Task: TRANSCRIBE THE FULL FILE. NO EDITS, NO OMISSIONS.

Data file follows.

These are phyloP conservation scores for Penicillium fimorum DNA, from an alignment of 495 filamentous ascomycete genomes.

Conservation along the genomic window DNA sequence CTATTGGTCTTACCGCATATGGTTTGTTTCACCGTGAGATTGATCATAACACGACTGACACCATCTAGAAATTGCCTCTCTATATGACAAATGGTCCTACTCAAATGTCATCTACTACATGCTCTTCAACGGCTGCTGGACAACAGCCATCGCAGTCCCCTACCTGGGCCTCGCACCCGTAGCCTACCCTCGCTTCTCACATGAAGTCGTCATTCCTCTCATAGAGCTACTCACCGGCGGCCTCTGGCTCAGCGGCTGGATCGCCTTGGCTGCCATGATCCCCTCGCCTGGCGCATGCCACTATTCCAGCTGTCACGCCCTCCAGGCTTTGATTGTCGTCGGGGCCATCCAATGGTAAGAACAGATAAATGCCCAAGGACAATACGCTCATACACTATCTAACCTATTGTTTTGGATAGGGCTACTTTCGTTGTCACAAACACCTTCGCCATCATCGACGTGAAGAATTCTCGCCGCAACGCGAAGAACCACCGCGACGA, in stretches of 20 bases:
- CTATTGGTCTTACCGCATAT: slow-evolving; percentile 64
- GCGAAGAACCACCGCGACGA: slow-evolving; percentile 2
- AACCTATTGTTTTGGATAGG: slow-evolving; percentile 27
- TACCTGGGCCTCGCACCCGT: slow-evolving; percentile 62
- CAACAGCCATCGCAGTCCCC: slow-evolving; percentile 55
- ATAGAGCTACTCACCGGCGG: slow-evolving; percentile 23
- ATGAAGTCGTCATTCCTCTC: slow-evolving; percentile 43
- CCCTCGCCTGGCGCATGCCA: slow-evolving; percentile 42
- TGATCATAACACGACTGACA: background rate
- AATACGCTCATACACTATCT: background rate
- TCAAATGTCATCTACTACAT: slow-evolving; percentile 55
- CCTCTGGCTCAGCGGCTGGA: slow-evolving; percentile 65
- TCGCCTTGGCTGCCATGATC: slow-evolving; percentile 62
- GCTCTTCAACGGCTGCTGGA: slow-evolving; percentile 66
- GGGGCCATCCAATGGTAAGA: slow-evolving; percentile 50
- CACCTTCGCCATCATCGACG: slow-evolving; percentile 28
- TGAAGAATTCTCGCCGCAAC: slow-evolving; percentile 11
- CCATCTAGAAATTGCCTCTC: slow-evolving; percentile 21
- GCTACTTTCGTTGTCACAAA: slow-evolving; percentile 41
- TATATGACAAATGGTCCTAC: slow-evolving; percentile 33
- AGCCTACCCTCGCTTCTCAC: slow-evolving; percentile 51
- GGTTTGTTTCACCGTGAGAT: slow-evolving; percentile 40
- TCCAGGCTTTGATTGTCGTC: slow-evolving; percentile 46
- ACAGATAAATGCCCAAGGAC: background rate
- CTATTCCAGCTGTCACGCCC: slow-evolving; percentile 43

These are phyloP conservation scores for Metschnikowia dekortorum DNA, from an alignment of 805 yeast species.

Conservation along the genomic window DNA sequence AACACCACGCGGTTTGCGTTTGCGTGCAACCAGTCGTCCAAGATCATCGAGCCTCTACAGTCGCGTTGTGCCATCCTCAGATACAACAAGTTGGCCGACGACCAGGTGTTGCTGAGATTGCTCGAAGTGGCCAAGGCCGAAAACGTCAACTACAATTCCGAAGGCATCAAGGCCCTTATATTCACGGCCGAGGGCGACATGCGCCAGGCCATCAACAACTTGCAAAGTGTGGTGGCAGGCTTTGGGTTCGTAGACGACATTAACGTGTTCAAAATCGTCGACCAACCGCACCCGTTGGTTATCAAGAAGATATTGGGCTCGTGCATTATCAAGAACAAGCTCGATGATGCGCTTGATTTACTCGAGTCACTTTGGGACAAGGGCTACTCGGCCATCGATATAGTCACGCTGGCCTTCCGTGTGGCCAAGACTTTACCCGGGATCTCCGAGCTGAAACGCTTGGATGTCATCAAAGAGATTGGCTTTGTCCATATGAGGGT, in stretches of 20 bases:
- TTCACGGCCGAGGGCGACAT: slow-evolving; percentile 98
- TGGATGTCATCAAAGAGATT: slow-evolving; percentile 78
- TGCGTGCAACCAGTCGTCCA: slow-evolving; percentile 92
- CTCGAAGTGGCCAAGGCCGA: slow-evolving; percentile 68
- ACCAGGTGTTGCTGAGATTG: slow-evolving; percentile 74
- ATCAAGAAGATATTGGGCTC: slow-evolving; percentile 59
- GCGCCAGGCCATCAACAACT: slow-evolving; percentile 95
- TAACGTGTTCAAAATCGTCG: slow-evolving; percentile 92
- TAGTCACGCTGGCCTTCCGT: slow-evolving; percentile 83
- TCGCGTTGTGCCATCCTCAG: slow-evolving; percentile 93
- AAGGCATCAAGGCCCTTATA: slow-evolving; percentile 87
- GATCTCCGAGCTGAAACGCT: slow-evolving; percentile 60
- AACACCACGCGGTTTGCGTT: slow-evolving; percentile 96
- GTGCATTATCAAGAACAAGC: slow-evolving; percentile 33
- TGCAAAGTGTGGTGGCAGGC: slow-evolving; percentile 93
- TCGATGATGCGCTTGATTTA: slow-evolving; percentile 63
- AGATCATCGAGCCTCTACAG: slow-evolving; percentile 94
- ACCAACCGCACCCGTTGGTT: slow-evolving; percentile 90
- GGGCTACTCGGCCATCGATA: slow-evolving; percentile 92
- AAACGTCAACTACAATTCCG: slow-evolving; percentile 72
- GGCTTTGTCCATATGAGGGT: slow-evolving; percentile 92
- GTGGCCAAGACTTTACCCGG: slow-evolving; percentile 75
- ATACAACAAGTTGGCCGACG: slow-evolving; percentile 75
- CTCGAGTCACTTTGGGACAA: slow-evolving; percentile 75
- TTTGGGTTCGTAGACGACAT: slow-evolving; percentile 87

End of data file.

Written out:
These are phyloP conservation scores for Penicillium fimorum DNA, from an alignment of 495 filamentous ascomycete genomes.

Conservation along the genomic window DNA sequence CTATTGGTCTTACCGCATATGGTTTGTTTCACCGTGAGATTGATCATAACACGACTGACACCATCTAGAAATTGCCTCTCTATATGACAAATGGTCCTACTCAAATGTCATCTACTACATGCTCTTCAACGGCTGCTGGACAACAGCCATCGCAGTCCCCTACCTGGGCCTCGCACCCGTAGCCTACCCTCGCTTCTCACATGAAGTCGTCATTCCTCTCATAGAGCTACTCACCGGCGGCCTCTGGCTCAGCGGCTGGATCGCCTTGGCTGCCATGATCCCCTCGCCTGGCGCATGCCACTATTCCAGCTGTCACGCCCTCCAGGCTTTGATTGTCGTCGGGGCCATCCAATGGTAAGAACAGATAAATGCCCAAGGACAATACGCTCATACACTATCTAACCTATTGTTTTGGATAGGGCTACTTTCGTTGTCACAAACACCTTCGCCATCATCGACGTGAAGAATTCTCGCCGCAACGCGAAGAACCACCGCGACGA, in stretches of 20 bases:
- CTATTGGTCTTACCGCATAT: slow-evolving; percentile 64
- GCGAAGAACCACCGCGACGA: slow-evolving; percentile 2
- AACCTATTGTTTTGGATAGG: slow-evolving; percentile 27
- TACCTGGGCCTCGCACCCGT: slow-evolving; percentile 62
- CAACAGCCATCGCAGTCCCC: slow-evolving; percentile 55
- ATAGAGCTACTCACCGGCGG: slow-evolving; percentile 23
- ATGAAGTCGTCATTCCTCTC: slow-evolving; percentile 43
- CCCTCGCCTGGCGCATGCCA: slow-evolving; percentile 42
- TGATCATAACACGACTGACA: background rate
- AATACGCTCATACACTATCT: background rate
- TCAAATGTCATCTACTACAT: slow-evolving; percentile 55
- CCTCTGGCTCAGCGGCTGGA: slow-evolving; percentile 65
- TCGCCTTGGCTGCCATGATC: slow-evolving; percentile 62
- GCTCTTCAACGGCTGCTGGA: slow-evolving; percentile 66
- GGGGCCATCCAATGGTAAGA: slow-evolving; percentile 50
- CACCTTCGCCATCATCGACG: slow-evolving; percentile 28
- TGAAGAATTCTCGCCGCAAC: slow-evolving; percentile 11
- CCATCTAGAAATTGCCTCTC: slow-evolving; percentile 21
- GCTACTTTCGTTGTCACAAA: slow-evolving; percentile 41
- TATATGACAAATGGTCCTAC: slow-evolving; percentile 33
- AGCCTACCCTCGCTTCTCAC: slow-evolving; percentile 51
- GGTTTGTTTCACCGTGAGAT: slow-evolving; percentile 40
- TCCAGGCTTTGATTGTCGTC: slow-evolving; percentile 46
- ACAGATAAATGCCCAAGGAC: background rate
- CTATTCCAGCTGTCACGCCC: slow-evolving; percentile 43

These are phyloP conservation scores for Metschnikowia dekortorum DNA, from an alignment of 805 yeast species.

Conservation along the genomic window DNA sequence AACACCACGCGGTTTGCGTTTGCGTGCAACCAGTCGTCCAAGATCATCGAGCCTCTACAGTCGCGTTGTGCCATCCTCAGATACAACAAGTTGGCCGACGACCAGGTGTTGCTGAGATTGCTCGAAGTGGCCAAGGCCGAAAACGTCAACTACAATTCCGAAGGCATCAAGGCCCTTATATTCACGGCCGAGGGCGACATGCGCCAGGCCATCAACAACTTGCAAAGTGTGGTGGCAGGCTTTGGGTTCGTAGACGACATTAACGTGTTCAAAATCGTCGACCAACCGCACCCGTTGGTTATCAAGAAGATATTGGGCTCGTGCATTATCAAGAACAAGCTCGATGATGCGCTTGATTTACTCGAGTCACTTTGGGACAAGGGCTACTCGGCCATCGATATAGTCACGCTGGCCTTCCGTGTGGCCAAGACTTTACCCGGGATCTCCGAGCTGAAACGCTTGGATGTCATCAAAGAGATTGGCTTTGTCCATATGAGGGT, in stretches of 20 bases:
- TTCACGGCCGAGGGCGACAT: slow-evolving; percentile 98
- TGGATGTCATCAAAGAGATT: slow-evolving; percentile 78
- TGCGTGCAACCAGTCGTCCA: slow-evolving; percentile 92
- CTCGAAGTGGCCAAGGCCGA: slow-evolving; percentile 68
- ACCAGGTGTTGCTGAGATTG: slow-evolving; percentile 74
- ATCAAGAAGATATTGGGCTC: slow-evolving; percentile 59
- GCGCCAGGCCATCAACAACT: slow-evolving; percentile 95
- TAACGTGTTCAAAATCGTCG: slow-evolving; percentile 92
- TAGTCACGCTGGCCTTCCGT: slow-evolving; percentile 83
- TCGCGTTGTGCCATCCTCAG: slow-evolving; percentile 93
- AAGGCATCAAGGCCCTTATA: slow-evolving; percentile 87
- GATCTCCGAGCTGAAACGCT: slow-evolving; percentile 60
- AACACCACGCGGTTTGCGTT: slow-evolving; percentile 96
- GTGCATTATCAAGAACAAGC: slow-evolving; percentile 33
- TGCAAAGTGTGGTGGCAGGC: slow-evolving; percentile 93
- TCGATGATGCGCTTGATTTA: slow-evolving; percentile 63
- AGATCATCGAGCCTCTACAG: slow-evolving; percentile 94
- ACCAACCGCACCCGTTGGTT: slow-evolving; percentile 90
- GGGCTACTCGGCCATCGATA: slow-evolving; percentile 92
- AAACGTCAACTACAATTCCG: slow-evolving; percentile 72
- GGCTTTGTCCATATGAGGGT: slow-evolving; percentile 92
- GTGGCCAAGACTTTACCCGG: slow-evolving; percentile 75
- ATACAACAAGTTGGCCGACG: slow-evolving; percentile 75
- CTCGAGTCACTTTGGGACAA: slow-evolving; percentile 75
- TTTGGGTTCGTAGACGACAT: slow-evolving; percentile 87